Figure 2: Currency Outside Banks

Source: CBN

We now have the benefit of time and as with India’s 2016 currency program, Nigerians are experiencing a severe shortage of the new notes, long queues outside banks and facing high costs of transacting in alternative payment platforms especially POS machines. In response, the CBN claims that corrupt bankers are behind the entire episode as it had supplied the banking system with adequate notes. In the media, this narrative of a corrupt banker as well as the red-meat of the need to persist with the policy as a means of fighting vote buying has dominated the airwaves. Interestingly, while the CBN was willing to share data about the amount of cash withdrawn from the system (NGN1.8trillion), there is relative silence of how much cash it has injected, which in my opinion is illuminative. The reason for this is that the CBN has simply been unable to match the pace of withdrawals likely due to capacity constraints of the mint to deliver the required notes. Everyone knows what the demand is but radio silence on the supply of new notes. We are facing a classic inadequate supply problem not due to any sinful banker but a fundamental scarcity as the CBN is simply unable to meet the demand for cash that it chose to create when it placed a deadline on the usage of the old notes. In a manner consistent with the policy making under the CBN Governor, rather than fix the issues, they go about selling a saint-sinner to a desperate Nigerian public eager to find someone to blame for the ongoing struggles. As with exchange rate and the broken interest rate regime, the ongoing issues lie at the foot of the CBN. If the CBN is confident how about announcing how much of the new notes have been printed. What is the solution? Remove the deadline or extend it for 6-12months. The deadline is what marks this entire program as a currency demonetization program and not a currency re-design.

Fundamentally, due to increased adoption of electronic payment channels, cash use in Nigeria is not very large. The CBN has marshalled a red-herring argument that currency outside banks (COB) is a high ratio (85%) of currency in circulation (CIC) and that this had increased from 75% in 2015. This is irrelevant as COB has historically averaged over 80% of CIC given the relatively large informal share of Nigeria’s economy which has a lot of low value transactions. The key metric is what share of aggregate money supply is held in the form of cash balances. That metric has declined over the last two decades to a level lower than what is obtainable in similar countries. The idea that somehow the less than NGN3trillion cash milling around the economy at the end of 2022 was somehow a bigger threat to monetary policy efficacy than the NGN22trillion printed by the CBN when it was lending money to the FGN in breach of statutory limits is an exercise in deceit. The big problems have nothing to do with that cash and this episode continues in the long line of deliberate policy misteps pushed by the CBN leadership over the last nine years.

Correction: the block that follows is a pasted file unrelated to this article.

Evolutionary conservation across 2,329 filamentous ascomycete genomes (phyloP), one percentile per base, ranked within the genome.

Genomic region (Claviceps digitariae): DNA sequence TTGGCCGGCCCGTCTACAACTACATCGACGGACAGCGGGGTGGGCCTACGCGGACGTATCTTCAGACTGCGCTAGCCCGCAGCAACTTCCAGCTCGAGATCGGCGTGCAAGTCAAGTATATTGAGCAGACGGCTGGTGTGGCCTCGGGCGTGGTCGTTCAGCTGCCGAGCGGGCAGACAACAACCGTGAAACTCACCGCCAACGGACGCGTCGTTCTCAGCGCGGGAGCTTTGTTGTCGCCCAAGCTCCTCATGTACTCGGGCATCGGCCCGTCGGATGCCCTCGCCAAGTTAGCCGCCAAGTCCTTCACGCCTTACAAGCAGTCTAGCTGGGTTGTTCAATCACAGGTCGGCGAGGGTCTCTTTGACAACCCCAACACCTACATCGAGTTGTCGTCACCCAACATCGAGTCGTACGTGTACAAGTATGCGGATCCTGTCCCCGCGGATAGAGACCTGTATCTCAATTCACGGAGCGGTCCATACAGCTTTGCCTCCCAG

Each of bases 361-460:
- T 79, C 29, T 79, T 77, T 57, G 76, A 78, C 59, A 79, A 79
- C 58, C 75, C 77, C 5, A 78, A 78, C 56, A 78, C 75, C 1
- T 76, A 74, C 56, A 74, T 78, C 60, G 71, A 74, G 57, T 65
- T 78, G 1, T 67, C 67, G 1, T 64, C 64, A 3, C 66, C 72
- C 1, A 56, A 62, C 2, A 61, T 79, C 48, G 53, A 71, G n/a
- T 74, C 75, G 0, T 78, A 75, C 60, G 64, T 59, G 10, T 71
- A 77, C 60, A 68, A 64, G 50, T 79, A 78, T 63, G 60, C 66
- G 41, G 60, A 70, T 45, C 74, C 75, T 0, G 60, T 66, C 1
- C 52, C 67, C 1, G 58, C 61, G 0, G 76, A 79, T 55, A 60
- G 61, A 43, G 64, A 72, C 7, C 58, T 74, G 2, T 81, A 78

The Week Ahead (February 13-17)

Higher fuel prices likely drove inflation higher in January 2023: The NBS is set to release the first inflation scorecard in 2023 and my sense is that fuel shortages and higher petrol prices over the month likely drove further deterioration in CPI over the month. My expectation is for an acceleration in m/m to 1.7-1.8% which should result in annualized inflation at 21.6-21.8%.

February 2023 bond auction: The DMO looks to sell NGN360billion evenly split across four tenors (FGN 2028, FGN 2032, FGN 2037 and FGN 2045). In the secondary market, the liquidity surfeit has weighed on the 2028s which are now trading at 13.6% levels while the 32s are trading. The two long end papers (2037s and 2049s) are hovering at the 15.9-16% levels. Given the bulging liquidity and compression in front-end and bank placement rates, demand should be strong which should provide the DMO a window to contain upside and manage the auction better. My sense is the DMO will look to limit upside from these levels. My guess is for stop rates as follows: FGN 2028 (13.5-13.8%), FGN 2032 (15%), FGN 2037 (15.8-15.85%), FGN 2049 (15.85-15.9%)